To Jeanne Rizzo, president of the Breast Cancer Fund, a national advocacy group, and cochair of the committee that released the report, the findings validated what her group had been saying for years.
"We are all exposed to a cocktail of carcinogens and endocrine disrupters every day that puts us at great risk for breast cancer," she said. Preventing exposures may keep "many people from ever having to get the devastating disease."
Here are some of the numbers: The National Institutes of Health alone spent $2.4 billion on breast cancer research from 2008 to 2010. Nongovernment groups funded $1.5 billion in research.
But only 10 percent of the money went to projects looking at prevention or environmental factors.
And still breast cancer takes a toll. Last year, about 227,000 women were diagnosed; 44,000 women died. Costs surpassed $17 billion.
The 270-page report is said to be the largest analysis yet of peer-reviewed literature on breast cancer and the environment.
The panel members included representatives of federal agencies, nonfederal scientists and physicians, and advocates.
Their mission was to review the current science, look at funding, and make recommendations. (Read the report at http://www.niehs.nih.gov/about/boards/ibcercc/.)
Michele Forman, who chaired the panel and is an epidemiologist at the University of Texas at Austin, said the new mantra is "prevention."
"We can no longer ignore the major research gaps in understanding the role of the environment in breast cancer," she said.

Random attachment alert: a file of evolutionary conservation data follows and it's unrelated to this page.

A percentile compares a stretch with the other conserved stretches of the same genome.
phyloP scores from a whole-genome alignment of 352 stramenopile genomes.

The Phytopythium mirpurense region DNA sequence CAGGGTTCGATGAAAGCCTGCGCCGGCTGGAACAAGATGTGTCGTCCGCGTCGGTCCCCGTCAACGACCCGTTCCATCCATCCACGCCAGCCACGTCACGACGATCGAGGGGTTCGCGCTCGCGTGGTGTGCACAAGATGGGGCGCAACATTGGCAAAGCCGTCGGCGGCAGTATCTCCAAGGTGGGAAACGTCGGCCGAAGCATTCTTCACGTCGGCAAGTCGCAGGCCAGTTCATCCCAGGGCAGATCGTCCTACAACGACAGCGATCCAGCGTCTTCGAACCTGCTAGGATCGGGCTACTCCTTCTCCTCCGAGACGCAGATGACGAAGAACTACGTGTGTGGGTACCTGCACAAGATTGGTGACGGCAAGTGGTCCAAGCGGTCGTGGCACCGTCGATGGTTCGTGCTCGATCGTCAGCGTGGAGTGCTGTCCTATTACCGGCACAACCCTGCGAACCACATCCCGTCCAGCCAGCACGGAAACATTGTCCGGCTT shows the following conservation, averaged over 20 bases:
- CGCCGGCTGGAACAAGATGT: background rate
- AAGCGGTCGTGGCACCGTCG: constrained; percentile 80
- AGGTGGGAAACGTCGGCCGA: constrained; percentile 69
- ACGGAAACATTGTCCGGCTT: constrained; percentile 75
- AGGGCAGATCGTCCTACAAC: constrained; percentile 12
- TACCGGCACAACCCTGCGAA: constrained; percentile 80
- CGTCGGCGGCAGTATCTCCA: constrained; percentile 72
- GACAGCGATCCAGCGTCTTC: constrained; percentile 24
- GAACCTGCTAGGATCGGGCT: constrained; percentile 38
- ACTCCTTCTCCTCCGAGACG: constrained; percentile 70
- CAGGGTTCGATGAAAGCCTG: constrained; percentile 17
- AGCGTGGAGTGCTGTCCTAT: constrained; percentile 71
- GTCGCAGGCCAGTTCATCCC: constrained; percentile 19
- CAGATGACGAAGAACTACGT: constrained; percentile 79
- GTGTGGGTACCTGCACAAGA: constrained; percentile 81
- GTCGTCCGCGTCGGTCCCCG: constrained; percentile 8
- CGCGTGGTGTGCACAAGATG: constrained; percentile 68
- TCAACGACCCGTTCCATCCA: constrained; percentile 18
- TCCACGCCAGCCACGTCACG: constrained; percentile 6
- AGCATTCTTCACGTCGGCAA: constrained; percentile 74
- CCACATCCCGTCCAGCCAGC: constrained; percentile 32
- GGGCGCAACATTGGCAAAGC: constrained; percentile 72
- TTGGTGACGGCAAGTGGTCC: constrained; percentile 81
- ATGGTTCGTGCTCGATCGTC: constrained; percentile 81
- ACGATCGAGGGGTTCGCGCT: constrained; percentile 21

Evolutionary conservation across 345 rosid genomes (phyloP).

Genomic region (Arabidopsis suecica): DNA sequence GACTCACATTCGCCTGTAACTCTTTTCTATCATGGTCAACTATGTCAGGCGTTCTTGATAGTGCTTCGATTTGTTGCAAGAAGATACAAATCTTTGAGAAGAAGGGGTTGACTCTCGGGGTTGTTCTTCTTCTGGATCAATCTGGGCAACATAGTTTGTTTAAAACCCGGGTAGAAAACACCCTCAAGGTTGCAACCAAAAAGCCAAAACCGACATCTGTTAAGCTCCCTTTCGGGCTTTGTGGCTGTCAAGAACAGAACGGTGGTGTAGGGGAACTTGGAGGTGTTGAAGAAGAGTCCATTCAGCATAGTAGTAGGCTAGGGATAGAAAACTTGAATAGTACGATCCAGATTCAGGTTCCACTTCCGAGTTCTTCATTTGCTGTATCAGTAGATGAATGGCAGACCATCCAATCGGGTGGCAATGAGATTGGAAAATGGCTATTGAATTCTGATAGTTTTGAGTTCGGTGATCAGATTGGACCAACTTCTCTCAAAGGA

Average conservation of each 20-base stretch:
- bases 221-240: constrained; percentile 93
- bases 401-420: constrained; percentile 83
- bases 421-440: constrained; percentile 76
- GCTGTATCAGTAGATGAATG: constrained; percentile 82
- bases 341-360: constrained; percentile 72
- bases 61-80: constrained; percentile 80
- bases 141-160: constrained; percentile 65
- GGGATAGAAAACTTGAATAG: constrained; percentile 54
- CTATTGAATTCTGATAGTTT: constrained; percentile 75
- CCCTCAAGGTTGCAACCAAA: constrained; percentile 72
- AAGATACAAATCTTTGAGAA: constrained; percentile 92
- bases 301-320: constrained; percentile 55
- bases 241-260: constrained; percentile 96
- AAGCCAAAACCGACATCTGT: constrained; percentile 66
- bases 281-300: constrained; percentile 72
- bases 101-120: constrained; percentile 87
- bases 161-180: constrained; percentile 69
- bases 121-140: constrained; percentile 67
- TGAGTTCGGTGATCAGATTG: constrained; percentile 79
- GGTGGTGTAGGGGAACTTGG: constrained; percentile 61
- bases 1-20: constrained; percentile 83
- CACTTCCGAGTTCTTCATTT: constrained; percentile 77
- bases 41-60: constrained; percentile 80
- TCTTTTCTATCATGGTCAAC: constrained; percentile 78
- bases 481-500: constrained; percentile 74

The report also identified vulnerable periods in a female's life, when breast tissue is changing rapidly. They include early childhood, puberty, pregnancy, and lactation.
"There's rapid cell development going on during those periods," Rizzo said. "The breast is in a stage where it's more vulnerable to exposures."
While estrogen-disrupting chemicals are believed to play a part in breast cancer, most experts think the biggest factor driving modern breast cancer trends is changes in childbearing. Having fewer children and at later ages affects lifetime exposure to estrogen, known to promote breast cancer.
Other "estrogenic" chemicals the report listed include nonylphenols in cleaning compounds and the linings of food cans, the pesticides DDT and dieldrin, plus the perfluorooctanoic acid (PFOA) that is in nonstick coatings and that make products grease- and waterproof.
"I'd say, take precaution and avoid exposure," Rizzo said. "Especially at vulnerable times."
Not that there's "compelling proof" they cause cancer, she said, "but we weigh risks every day."
If there was a 10 percent chance your chicken sandwich was spoiled, would you take a bite?
So Rizzo and others urge women to avoid using plastic food containers, which may contain bisphenol A. Wash hands before eating, because cash register receipts can contain bisphenol A. Seek personal-care products advertised as phthalate-free. Avoid nonstick cookware.
Ultimately, she and others hope researchers will find ways to better assess exposure to not just one chemical, but many, which is what actually happens.
"You have all these insults that can happen that sets the breast up to be more reactive to these other insults," Rizzo said. "Every exposure, everything that happens in your system, has an impact on whether the message is 'grow properly' or 'don't.' "
"GreenSpace" alternates weekly with Art Carey's "Well Being" column. Contact staff writer Sandy Bauers at firstname.lastname@example.org, 215-854-5147, or @sbauers on Twitter. Visit her blog at www.philly.com/greenspace.